List of Roman wars and battles


The following is a List of Roman wars and battles[1] fought by the ancient Roman Kingdom, Roman Republic and Roman Empire, organized by date.

8th century BC


The city of Rome in 753 BC

7th century BC


6th century BC


508 BC Siege by Etruscans (forces in blue) of Rome (forces in red).

5th century BC


4th century BC


3rd century BC


Roman conquest of Italy through the Latin War (red), Samnite Wars (pink/orange), Pyrrhic War (beige), and Punic Wars (green).
  • Wars with Gauls and Etruscans (285–282 BC)
    • 284 BC – Battle of Arretium – A Roman army under Lucius Caecilius is destroyed by the Gauls.
    • 283 BC – Battle of Lake Vadimo – A Roman army under P. Cornelius Dolabella defeats the Etruscans and Gauls.
    • 282 BC – Battle of Populonia – Etruscan resistance to Roman domination of Italy is finally crushed.
Expansion of Rome by 200 BC

2nd century BC


1st century BC


Expansion of Rome from 200 BC (green) to 100 BC (orange).
Roman holdings in the East (red), clients (pink), and other nations.
The extent of the Roman Republic in 40 BC after Caesar's conquests.
  • Caesar's Civil War (49–45 BC)
    • 49 BC, June – Battle of Ilerda – Caesar's army surround Pompeian forces and cause them to surrender.
    • 49 BC, 24 August – Battle of the Bagradas River – Caesar's general Gaius Curio is defeated in North Africa by the Pompeians under Attius Varus and King Juba I of Numidia. Curio commits suicide.
    • 48 BC, 10 July – Battle of Dyrrhachium – Caesar barely avoids a catastrophic defeat by Pompey in Macedonia
    • 48 BC, 9 August – Battle of Pharsalus – Caesar decisively defeats Pompey, who flees to Egypt
    • 47 BC, February – Battle of the Nile – Caesar defeats the forces of the Egyptian king Ptolemy XIII
    • 46 BC, 4 January – Battle of Ruspina – Caesar loses perhaps as much as a third of his army to Titus Labienus
    • 46 BC, 6 February – Battle of Thapsus – Caesar defeats the Pompeian army of Metellus Scipio in North Africa.
    • 45 BC, 17 March – Battle of Munda – In his last victory, Caesar defeats the Pompeian forces of Titus Labienus and Gnaeus Pompey the Younger in Hispania. Labienus is killed in the battle and the Younger Pompey captured and executed.
  • Liberators' civil war (44–42 BC)
    • 43 BC, 14 April – Battle of Forum Gallorum – Antony, besieging Caesar's assassin Decimus Brutus in Mutina, defeats the forces of the consul Pansa, who is killed, but is then immediately defeated by the army of the other consul, Hirtius
    • 43 BC, 21 April – Battle of Mutina – Antony is again defeated in battle by Hirtius, who is killed. Although Antony fails to capture Mutina, Decimus Brutus is murdered shortly thereafter.
    • 42 BC, 3 October – First Battle of PhilippiTriumvirs Mark Antony and Octavian fight an indecisive battle with Caesar's assassins Marcus Brutus and Cassius. Although Brutus defeats Octavian, Antony defeats Cassius, who commits suicide.
    • 42 BC, 23 October – Second Battle of Philippi – Brutus's army is decisively defeated by Antony and Octavian. Brutus escapes, but commits suicide soon after.

1st century


The Roman Empire under Augustus: The Republic in 31 BC (yellow) and Augustus's conquests (shades of green). Client states are in pink.

2nd century


The extent of the Roman Empire under Trajan (117) The Empire is in red and dependencies are in pink.[2]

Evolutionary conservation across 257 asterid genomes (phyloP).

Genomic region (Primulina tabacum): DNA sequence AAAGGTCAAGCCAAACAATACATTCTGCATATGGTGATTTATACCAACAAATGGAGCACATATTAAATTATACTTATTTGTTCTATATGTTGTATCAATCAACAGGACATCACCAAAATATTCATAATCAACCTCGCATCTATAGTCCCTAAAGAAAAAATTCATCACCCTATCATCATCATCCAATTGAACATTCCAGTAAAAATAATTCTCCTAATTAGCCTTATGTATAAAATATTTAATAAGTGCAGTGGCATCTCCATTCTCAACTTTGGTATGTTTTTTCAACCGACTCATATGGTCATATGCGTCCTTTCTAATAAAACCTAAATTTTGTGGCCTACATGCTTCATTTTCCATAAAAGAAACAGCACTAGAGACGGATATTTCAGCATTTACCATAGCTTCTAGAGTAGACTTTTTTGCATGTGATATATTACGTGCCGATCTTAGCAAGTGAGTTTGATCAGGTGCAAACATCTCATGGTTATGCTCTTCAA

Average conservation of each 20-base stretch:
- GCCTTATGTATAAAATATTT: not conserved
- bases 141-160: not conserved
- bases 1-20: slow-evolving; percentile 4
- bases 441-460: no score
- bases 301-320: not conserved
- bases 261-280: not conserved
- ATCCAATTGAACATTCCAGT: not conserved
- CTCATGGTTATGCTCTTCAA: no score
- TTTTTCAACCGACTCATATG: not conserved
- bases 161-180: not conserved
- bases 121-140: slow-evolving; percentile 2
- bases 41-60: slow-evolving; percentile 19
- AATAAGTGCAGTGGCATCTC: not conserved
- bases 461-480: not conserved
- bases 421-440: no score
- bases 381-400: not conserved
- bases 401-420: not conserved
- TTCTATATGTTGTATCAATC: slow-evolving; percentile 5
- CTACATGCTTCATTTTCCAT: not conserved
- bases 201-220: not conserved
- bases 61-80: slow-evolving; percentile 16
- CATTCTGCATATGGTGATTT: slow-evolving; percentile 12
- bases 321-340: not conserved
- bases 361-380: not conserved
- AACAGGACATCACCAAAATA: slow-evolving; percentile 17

3rd century


The Empires of Gaul (green), Rome (red), and Palmyra (yellow) in 271.

See Crisis of the Third Century

4th century


The Roman Empire under the Tetrarchy, with the territory of Constantius (yellow), Maximian (green), Galerius (pink), and Diocletian (purple)
The Roman Empire in 337, showing the Empire under Constantine (shaded purple) and other Roman dependencies (light purple).

The 4th century begins with civil war resulting in the ascendancy of Constantine I, then, after his death, the progressive Christianizatio of the empire, and wars with Persia and Germanic tribes, punctuated frequently with more civil wars.

5th century


Map showing the paths of invasion by various groups into Eastern and Western Roman territory

The 5th century involves the final fall of the Western Roman Empire to Goths, Vandals, Alans, Huns, Franks and other peoples.

6th century


The empire in 555 under Justinian the Great, at its greatest extent since the fall of the Western Roman Empire (its vassals in pink)

The Eastern Roman emperor Justinian launched an ambitious reconquest of Italy, North Africa and parts of Spain. However, new invasors like the Avars, Lombards and Slavs, alongside the First plague pandemic and various volcanic winters ended his ambition of recuperate the West and consolidate the reconquest.

  • 572–591: War with Persia over the Caucasus.
  • 589: Franco-Lombard-Byzantine conflict over the Po Valley. The war was stopped by breaching dam in Cucca.
  • 582–602: War against the Avars and Slavs in the Balkans.

7th century and beyond


By 650 (pictured) the Eastern Roman (Byzantine) empire had lost all its southern provinces, except the Exarchate of Africa, to the Rashidun Caliphate. At the same time the Slavs invaded and settled in the Balkans.The losses continued in the next century

The Eastern Roman empire adopted the Greek language as official language under emperor Heraclius in 610. The Eastern empire shrunk to Greece and Anatolia, because of Persian, Avar and finally Arab invasions.

For the wars of the Eastern Roman Empire(Byzantine Empire) until 1453, see: List of Byzantine wars

References


  1. Jones, Jim. "ROMAN HISTORY TIMELINE". courses.wcupa.edu. West Chester University of Pennsylvania, 2013. Retrieved 29 March 2017.
  2. Bennett, J. Trajan: Optimus Princeps. 1997. Fig. 1

Sources


See also